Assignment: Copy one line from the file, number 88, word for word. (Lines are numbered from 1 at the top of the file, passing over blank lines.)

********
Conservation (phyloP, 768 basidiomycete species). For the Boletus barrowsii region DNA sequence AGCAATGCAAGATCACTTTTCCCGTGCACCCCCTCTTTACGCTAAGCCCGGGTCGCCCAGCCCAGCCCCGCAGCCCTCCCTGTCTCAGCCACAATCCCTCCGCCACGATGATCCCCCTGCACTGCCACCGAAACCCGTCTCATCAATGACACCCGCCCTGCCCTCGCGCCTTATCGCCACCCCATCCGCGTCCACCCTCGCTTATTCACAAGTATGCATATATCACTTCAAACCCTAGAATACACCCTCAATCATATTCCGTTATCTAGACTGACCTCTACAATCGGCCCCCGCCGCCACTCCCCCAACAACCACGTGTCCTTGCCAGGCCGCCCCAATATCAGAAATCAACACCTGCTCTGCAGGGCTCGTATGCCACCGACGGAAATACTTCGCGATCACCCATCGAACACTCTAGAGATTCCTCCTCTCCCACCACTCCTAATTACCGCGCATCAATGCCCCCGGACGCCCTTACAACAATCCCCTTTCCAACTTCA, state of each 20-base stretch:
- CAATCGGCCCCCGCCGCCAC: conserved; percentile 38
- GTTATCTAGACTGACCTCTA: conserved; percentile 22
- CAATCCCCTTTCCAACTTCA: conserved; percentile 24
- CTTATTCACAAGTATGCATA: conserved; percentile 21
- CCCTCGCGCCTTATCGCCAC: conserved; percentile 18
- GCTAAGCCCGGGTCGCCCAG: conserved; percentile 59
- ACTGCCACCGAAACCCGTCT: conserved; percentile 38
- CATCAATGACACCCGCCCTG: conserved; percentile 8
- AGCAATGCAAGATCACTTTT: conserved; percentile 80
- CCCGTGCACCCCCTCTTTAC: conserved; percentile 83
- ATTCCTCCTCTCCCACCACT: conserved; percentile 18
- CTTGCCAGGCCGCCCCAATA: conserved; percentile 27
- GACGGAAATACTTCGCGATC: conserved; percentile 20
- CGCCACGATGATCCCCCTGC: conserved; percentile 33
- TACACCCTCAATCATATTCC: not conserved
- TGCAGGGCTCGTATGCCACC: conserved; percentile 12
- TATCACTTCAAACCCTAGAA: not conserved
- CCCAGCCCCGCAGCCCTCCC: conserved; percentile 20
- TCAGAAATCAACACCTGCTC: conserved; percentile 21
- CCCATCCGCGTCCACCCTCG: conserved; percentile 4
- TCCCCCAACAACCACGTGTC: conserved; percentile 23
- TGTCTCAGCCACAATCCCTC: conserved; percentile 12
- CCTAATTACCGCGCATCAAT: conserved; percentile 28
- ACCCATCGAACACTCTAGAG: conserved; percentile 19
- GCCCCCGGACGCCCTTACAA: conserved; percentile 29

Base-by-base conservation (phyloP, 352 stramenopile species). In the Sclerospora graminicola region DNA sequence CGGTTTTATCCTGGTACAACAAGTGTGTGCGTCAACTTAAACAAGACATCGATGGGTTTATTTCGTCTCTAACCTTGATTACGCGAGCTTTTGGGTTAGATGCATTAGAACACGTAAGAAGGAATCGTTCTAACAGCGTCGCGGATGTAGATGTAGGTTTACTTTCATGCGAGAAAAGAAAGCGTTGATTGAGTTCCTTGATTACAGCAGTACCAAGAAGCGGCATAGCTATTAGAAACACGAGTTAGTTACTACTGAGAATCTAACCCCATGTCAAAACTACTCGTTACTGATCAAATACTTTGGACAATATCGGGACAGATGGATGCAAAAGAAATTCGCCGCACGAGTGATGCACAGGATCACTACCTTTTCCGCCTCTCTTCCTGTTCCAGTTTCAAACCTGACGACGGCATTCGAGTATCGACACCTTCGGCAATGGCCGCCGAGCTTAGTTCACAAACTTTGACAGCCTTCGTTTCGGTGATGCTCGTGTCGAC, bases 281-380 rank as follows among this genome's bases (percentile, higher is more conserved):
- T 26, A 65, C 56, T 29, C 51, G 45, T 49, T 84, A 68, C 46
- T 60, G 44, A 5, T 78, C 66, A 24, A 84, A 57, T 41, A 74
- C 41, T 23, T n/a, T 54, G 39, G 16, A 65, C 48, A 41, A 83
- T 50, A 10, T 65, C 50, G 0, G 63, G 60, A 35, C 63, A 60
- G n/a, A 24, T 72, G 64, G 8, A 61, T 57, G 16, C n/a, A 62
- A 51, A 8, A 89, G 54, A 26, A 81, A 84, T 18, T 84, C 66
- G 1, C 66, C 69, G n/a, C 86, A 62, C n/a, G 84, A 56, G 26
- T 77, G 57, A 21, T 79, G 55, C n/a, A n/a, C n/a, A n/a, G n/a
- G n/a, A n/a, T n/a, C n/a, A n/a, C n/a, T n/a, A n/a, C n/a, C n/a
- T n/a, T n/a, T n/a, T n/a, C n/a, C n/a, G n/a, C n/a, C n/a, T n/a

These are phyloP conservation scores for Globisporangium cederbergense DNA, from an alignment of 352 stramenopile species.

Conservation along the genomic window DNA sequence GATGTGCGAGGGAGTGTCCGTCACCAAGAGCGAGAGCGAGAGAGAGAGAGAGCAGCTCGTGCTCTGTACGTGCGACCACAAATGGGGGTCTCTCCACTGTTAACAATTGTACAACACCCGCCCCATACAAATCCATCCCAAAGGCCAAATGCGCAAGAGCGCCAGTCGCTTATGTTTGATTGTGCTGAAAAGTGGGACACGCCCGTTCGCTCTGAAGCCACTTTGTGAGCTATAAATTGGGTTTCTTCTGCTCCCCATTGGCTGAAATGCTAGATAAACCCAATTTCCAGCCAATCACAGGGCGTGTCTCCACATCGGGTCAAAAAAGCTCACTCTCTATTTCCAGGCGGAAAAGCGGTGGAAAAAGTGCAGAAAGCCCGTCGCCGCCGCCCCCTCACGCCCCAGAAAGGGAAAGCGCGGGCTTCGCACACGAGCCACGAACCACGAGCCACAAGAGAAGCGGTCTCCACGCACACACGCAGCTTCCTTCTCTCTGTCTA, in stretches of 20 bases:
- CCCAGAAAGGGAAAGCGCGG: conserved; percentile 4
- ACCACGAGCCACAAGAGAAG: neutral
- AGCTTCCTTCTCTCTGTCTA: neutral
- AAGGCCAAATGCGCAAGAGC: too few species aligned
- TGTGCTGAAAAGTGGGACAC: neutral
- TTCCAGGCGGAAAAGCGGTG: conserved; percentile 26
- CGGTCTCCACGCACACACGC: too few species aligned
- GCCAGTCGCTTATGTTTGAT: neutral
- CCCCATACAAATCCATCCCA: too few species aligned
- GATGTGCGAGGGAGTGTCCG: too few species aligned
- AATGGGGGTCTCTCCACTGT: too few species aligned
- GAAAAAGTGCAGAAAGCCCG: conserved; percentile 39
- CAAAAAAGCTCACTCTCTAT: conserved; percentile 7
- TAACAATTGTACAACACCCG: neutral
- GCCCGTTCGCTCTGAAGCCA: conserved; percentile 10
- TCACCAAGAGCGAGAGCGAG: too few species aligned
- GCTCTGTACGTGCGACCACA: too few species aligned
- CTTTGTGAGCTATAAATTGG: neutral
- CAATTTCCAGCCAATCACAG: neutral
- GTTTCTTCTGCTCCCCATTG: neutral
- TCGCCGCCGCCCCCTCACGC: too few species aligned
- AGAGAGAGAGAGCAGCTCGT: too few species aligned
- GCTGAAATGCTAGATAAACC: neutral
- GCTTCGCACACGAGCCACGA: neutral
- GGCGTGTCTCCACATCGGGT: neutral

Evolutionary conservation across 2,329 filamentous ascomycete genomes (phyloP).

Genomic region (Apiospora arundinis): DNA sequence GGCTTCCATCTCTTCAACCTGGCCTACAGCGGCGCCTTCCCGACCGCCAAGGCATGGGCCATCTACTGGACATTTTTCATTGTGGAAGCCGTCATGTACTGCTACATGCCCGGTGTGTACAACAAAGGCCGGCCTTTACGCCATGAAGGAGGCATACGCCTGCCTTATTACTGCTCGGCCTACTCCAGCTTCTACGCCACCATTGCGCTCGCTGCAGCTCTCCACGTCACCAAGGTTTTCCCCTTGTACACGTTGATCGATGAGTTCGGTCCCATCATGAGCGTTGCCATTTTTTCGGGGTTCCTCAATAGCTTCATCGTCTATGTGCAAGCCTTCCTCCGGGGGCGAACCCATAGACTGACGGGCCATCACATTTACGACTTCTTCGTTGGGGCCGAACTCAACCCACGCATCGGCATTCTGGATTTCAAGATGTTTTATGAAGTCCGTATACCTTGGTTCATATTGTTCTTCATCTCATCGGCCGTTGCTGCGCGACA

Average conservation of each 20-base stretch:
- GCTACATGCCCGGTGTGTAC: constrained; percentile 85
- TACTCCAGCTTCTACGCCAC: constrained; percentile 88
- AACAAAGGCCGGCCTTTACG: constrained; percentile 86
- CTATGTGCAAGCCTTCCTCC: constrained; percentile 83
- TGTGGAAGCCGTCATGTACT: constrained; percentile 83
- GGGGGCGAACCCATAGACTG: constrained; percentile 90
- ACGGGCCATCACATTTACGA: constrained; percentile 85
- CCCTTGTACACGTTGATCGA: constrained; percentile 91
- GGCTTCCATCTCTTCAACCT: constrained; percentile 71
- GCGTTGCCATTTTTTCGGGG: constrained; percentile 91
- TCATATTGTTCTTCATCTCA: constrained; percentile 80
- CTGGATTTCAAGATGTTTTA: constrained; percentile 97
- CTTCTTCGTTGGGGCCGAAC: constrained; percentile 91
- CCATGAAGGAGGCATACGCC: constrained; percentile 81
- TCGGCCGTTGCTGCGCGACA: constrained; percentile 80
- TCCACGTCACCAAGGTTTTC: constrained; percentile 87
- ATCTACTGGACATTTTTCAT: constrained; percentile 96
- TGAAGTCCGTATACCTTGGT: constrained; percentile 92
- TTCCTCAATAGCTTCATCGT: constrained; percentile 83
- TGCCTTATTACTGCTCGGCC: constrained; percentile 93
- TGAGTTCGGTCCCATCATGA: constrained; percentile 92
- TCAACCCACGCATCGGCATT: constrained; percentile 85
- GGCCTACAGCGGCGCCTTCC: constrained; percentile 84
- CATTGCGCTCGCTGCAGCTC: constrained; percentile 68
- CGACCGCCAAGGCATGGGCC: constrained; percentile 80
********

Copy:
- TGAGTTCGGTCCCATCATGA: constrained; percentile 92